Raheel has been actively involved in research throughout his career. He has been involved in several clinical and basic science research studies which have culminated in publications and added to the knowledge base of evidence. Some examples of his research studies are:
• The recurrence of hallux valgus due to metatarsus adductus, a radiographic study:
R Shariff, A Aiyer, L Ying, M Myerson. Institute for Foot & Ankle Reconstruction at Mercy, Baltimore, USA. September 2013
This was a large study looking at the incidence and demographics of metatarsus adductus in a total of 800 patients who have been treated surgically for hallux valgus. We defined the incidence of metatarsus adductus, recurrence of hallux valgus following corrective surgery in this patient group and determine prognostic factors radiographic/clinical which may contribute to recurrence. Data collected and analysed on 800 patients. This work is due to be presented at the American Academy of Foot & Ankle Surgeons Meeting in 2015.
• Mortons neuroma: a cadaveric, radiographic and histopathological study:
R Shariff, A Aiyer, M Myerson. Institute for Foot & Ankle Reconstruction at Mercy, Baltimore, USA. October 2013
This study is aiming to look at the contributory factors for a Morton’s neuroma. We believe there is a strong mechanical component to the development of a neuroma, although this has not been proven. Our study aims to correlate anatomic, radiographic and histopathological findings which may contribute to the lesion. Nine cadaveric specimens have been dissected and studied histopathological study to isolate the degree of degenerative changes with respect to the position of intermetatarsal ligament.
• Midfoot bone block allograft fusion study
R Shariff, A Aiyer, M Myerson. Institute for Foot & Ankle Reconstruction at Mercy, Baltimore, USA. November 2013
To determine the results of the midfoot distraction bone block in patients. Successful union, contributing factors to nonunion and pain scores were assessed.
• The role of postural changes in capillary microcirculation in the perioperative period in foot surgery
F.Attar, R.Shariff, D.Selvan, D.Machin & N. Geary - Arrowe Park Hospital, October 2003.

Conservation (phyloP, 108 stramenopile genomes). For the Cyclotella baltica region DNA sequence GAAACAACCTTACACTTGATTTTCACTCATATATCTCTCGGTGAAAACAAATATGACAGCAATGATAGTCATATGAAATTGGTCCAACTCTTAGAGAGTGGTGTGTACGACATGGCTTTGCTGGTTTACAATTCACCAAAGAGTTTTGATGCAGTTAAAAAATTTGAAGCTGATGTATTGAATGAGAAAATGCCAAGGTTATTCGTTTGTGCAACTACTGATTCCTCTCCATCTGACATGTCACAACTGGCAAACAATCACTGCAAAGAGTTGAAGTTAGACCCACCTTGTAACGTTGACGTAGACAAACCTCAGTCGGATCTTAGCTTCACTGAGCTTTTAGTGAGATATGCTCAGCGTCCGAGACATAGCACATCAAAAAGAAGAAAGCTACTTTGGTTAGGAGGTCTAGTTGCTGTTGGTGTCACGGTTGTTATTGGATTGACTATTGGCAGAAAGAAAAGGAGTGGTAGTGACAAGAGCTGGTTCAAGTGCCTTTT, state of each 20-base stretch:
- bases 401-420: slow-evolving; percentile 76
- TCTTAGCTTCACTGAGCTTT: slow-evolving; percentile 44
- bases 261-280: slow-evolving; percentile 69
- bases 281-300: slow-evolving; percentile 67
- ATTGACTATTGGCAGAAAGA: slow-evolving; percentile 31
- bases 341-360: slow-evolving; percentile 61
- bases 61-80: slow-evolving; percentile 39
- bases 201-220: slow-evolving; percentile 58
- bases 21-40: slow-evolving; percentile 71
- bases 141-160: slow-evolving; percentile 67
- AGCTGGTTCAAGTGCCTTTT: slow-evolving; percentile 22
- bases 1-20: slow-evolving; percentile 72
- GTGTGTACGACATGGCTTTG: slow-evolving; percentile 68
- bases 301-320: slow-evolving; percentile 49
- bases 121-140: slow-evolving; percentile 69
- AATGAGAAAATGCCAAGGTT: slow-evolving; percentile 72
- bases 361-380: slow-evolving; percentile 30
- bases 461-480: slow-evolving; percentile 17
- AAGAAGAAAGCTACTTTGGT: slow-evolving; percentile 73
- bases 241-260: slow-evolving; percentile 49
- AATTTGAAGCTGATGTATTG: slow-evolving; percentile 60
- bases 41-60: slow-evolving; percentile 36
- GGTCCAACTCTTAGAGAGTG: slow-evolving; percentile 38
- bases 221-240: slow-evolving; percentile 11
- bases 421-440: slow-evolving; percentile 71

This research project was set up following the senior author’s observation that it takes 48 hours for the microcirculation in feet to normalize following foot surgery. This was assessed using a Doppler flowmeter pre-operatively and post-operatively, and the time taken for the microcirculation to normalize was recorded.
This culminated in a full paper which has been published in the Journal of Foot & Ankle Surgery.
• Kinematic Assessment of Hip Movements whilst bending to pick an object from the floor
R Shariff, S Panchnani, J Moorehead, S Scott - Department of Orthopaedic Research, University Hospital Aintree, September 2007.
Following hip replacement surgery, patients must restrict the range of exaggerated movements of their operated hip for the initial few weeks, to avoid risk of dislocation. During this period one potential activity of daily living which can put the hip at risk of dislocation is picking an object from the floor. This study aimed to assess the flexion and rotation at the hip joint in normal subjects, whilst adopting different postures of picking an object from the floor, ascertaining which posture minimizes the amount of exaggerated hip movement. This information was then used to correlate which posture reduces the risk of dislocation. We obtained ethics approval and completed the study, with 50 hips being measured. This has been presented at EFFORT 2009. This study culminated in a paper which has been published in the Journal of Orthopaedic Surgery and Research in 2011.
Raheel is passionate about training and supervises speciality doctors, junior doctors and medical students at Central Manchester University Hospitals NHS Foundation Trust.
He is an invited faculty for several national and regional courses.
• Manchester Cadaveric Hindfoot course
• Blackburn Cadaveric Forefoot course
• Liverpool FRCS (Tr & Orth) course
Examiner for Regional FRCS clinical preparation programme -
o Royal Liverpool & Broadgreen University Hospital - 2013, 2014
o University Hospital Aintree - March 2014
o St Helens & Knowsley Teaching Hospitals - March 2014